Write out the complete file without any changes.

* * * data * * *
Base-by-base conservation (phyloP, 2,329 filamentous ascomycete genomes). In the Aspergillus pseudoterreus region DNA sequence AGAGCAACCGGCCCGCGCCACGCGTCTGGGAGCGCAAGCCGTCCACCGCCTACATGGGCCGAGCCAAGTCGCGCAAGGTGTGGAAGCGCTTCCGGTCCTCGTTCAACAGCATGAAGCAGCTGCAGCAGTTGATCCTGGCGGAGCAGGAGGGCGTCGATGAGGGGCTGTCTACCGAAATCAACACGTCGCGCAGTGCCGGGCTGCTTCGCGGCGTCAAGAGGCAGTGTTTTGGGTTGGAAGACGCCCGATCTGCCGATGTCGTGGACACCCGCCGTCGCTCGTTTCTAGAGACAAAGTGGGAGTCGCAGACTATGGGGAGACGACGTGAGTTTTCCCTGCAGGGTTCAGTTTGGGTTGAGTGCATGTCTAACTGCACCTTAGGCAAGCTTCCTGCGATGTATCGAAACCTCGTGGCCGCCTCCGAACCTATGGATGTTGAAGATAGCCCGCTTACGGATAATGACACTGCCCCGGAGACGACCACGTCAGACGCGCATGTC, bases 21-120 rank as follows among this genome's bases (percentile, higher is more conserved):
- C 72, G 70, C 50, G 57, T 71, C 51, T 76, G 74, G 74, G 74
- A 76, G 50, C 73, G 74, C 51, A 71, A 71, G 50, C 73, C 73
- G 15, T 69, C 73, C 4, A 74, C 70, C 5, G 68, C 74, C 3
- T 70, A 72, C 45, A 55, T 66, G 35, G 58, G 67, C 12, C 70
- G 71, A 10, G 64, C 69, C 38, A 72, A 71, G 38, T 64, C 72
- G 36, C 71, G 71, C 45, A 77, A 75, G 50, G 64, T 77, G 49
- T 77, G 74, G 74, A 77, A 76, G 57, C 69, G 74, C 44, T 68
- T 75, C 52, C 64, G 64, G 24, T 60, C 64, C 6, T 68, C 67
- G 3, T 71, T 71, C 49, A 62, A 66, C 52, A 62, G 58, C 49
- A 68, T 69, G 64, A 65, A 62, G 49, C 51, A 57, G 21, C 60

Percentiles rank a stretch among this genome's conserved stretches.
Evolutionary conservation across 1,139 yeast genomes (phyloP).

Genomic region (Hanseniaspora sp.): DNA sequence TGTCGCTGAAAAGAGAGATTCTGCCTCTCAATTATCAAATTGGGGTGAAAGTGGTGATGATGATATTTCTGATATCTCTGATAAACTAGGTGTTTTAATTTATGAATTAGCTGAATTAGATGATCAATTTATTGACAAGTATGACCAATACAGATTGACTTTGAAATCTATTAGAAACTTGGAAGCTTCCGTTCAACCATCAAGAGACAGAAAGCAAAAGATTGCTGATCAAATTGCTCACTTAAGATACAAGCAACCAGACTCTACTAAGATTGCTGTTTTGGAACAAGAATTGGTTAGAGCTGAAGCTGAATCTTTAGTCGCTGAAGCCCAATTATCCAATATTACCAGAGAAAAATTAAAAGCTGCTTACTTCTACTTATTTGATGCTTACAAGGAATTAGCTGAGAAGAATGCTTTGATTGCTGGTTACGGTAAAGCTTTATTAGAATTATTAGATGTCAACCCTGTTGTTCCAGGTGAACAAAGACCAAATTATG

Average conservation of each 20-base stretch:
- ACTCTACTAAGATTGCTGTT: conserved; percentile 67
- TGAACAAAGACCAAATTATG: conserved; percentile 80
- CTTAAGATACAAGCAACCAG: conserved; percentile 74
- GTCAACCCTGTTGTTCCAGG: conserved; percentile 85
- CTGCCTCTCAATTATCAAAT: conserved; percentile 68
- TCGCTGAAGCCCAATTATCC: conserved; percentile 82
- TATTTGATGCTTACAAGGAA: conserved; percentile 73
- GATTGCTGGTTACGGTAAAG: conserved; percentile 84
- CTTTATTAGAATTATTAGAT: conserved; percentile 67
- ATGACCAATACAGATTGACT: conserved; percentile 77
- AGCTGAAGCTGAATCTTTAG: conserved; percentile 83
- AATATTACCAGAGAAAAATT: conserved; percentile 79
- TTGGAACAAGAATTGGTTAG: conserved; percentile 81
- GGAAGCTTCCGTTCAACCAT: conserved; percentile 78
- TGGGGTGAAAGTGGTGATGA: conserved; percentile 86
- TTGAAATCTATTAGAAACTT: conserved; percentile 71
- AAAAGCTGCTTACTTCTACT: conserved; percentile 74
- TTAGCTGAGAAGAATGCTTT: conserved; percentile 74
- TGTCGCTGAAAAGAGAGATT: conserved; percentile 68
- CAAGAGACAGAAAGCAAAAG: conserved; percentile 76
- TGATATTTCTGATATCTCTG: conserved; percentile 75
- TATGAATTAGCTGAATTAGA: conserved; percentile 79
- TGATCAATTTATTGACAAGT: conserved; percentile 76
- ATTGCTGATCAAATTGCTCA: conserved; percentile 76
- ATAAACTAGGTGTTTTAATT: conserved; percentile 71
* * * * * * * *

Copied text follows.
Base-by-base conservation (phyloP, 2,329 filamentous ascomycete genomes). In the Aspergillus pseudoterreus region DNA sequence AGAGCAACCGGCCCGCGCCACGCGTCTGGGAGCGCAAGCCGTCCACCGCCTACATGGGCCGAGCCAAGTCGCGCAAGGTGTGGAAGCGCTTCCGGTCCTCGTTCAACAGCATGAAGCAGCTGCAGCAGTTGATCCTGGCGGAGCAGGAGGGCGTCGATGAGGGGCTGTCTACCGAAATCAACACGTCGCGCAGTGCCGGGCTGCTTCGCGGCGTCAAGAGGCAGTGTTTTGGGTTGGAAGACGCCCGATCTGCCGATGTCGTGGACACCCGCCGTCGCTCGTTTCTAGAGACAAAGTGGGAGTCGCAGACTATGGGGAGACGACGTGAGTTTTCCCTGCAGGGTTCAGTTTGGGTTGAGTGCATGTCTAACTGCACCTTAGGCAAGCTTCCTGCGATGTATCGAAACCTCGTGGCCGCCTCCGAACCTATGGATGTTGAAGATAGCCCGCTTACGGATAATGACACTGCCCCGGAGACGACCACGTCAGACGCGCATGTC, bases 21-120 rank as follows among this genome's bases (percentile, higher is more conserved):
- C 72, G 70, C 50, G 57, T 71, C 51, T 76, G 74, G 74, G 74
- A 76, G 50, C 73, G 74, C 51, A 71, A 71, G 50, C 73, C 73
- G 15, T 69, C 73, C 4, A 74, C 70, C 5, G 68, C 74, C 3
- T 70, A 72, C 45, A 55, T 66, G 35, G 58, G 67, C 12, C 70
- G 71, A 10, G 64, C 69, C 38, A 72, A 71, G 38, T 64, C 72
- G 36, C 71, G 71, C 45, A 77, A 75, G 50, G 64, T 77, G 49
- T 77, G 74, G 74, A 77, A 76, G 57, C 69, G 74, C 44, T 68
- T 75, C 52, C 64, G 64, G 24, T 60, C 64, C 6, T 68, C 67
- G 3, T 71, T 71, C 49, A 62, A 66, C 52, A 62, G 58, C 49
- A 68, T 69, G 64, A 65, A 62, G 49, C 51, A 57, G 21, C 60

Percentiles rank a stretch among this genome's conserved stretches.
Evolutionary conservation across 1,139 yeast genomes (phyloP).

Genomic region (Hanseniaspora sp.): DNA sequence TGTCGCTGAAAAGAGAGATTCTGCCTCTCAATTATCAAATTGGGGTGAAAGTGGTGATGATGATATTTCTGATATCTCTGATAAACTAGGTGTTTTAATTTATGAATTAGCTGAATTAGATGATCAATTTATTGACAAGTATGACCAATACAGATTGACTTTGAAATCTATTAGAAACTTGGAAGCTTCCGTTCAACCATCAAGAGACAGAAAGCAAAAGATTGCTGATCAAATTGCTCACTTAAGATACAAGCAACCAGACTCTACTAAGATTGCTGTTTTGGAACAAGAATTGGTTAGAGCTGAAGCTGAATCTTTAGTCGCTGAAGCCCAATTATCCAATATTACCAGAGAAAAATTAAAAGCTGCTTACTTCTACTTATTTGATGCTTACAAGGAATTAGCTGAGAAGAATGCTTTGATTGCTGGTTACGGTAAAGCTTTATTAGAATTATTAGATGTCAACCCTGTTGTTCCAGGTGAACAAAGACCAAATTATG

Average conservation of each 20-base stretch:
- ACTCTACTAAGATTGCTGTT: conserved; percentile 67
- TGAACAAAGACCAAATTATG: conserved; percentile 80
- CTTAAGATACAAGCAACCAG: conserved; percentile 74
- GTCAACCCTGTTGTTCCAGG: conserved; percentile 85
- CTGCCTCTCAATTATCAAAT: conserved; percentile 68
- TCGCTGAAGCCCAATTATCC: conserved; percentile 82
- TATTTGATGCTTACAAGGAA: conserved; percentile 73
- GATTGCTGGTTACGGTAAAG: conserved; percentile 84
- CTTTATTAGAATTATTAGAT: conserved; percentile 67
- ATGACCAATACAGATTGACT: conserved; percentile 77
- AGCTGAAGCTGAATCTTTAG: conserved; percentile 83
- AATATTACCAGAGAAAAATT: conserved; percentile 79
- TTGGAACAAGAATTGGTTAG: conserved; percentile 81
- GGAAGCTTCCGTTCAACCAT: conserved; percentile 78
- TGGGGTGAAAGTGGTGATGA: conserved; percentile 86
- TTGAAATCTATTAGAAACTT: conserved; percentile 71
- AAAAGCTGCTTACTTCTACT: conserved; percentile 74
- TTAGCTGAGAAGAATGCTTT: conserved; percentile 74
- TGTCGCTGAAAAGAGAGATT: conserved; percentile 68
- CAAGAGACAGAAAGCAAAAG: conserved; percentile 76
- TGATATTTCTGATATCTCTG: conserved; percentile 75
- TATGAATTAGCTGAATTAGA: conserved; percentile 79
- TGATCAATTTATTGACAAGT: conserved; percentile 76
- ATTGCTGATCAAATTGCTCA: conserved; percentile 76
- ATAAACTAGGTGTTTTAATT: conserved; percentile 71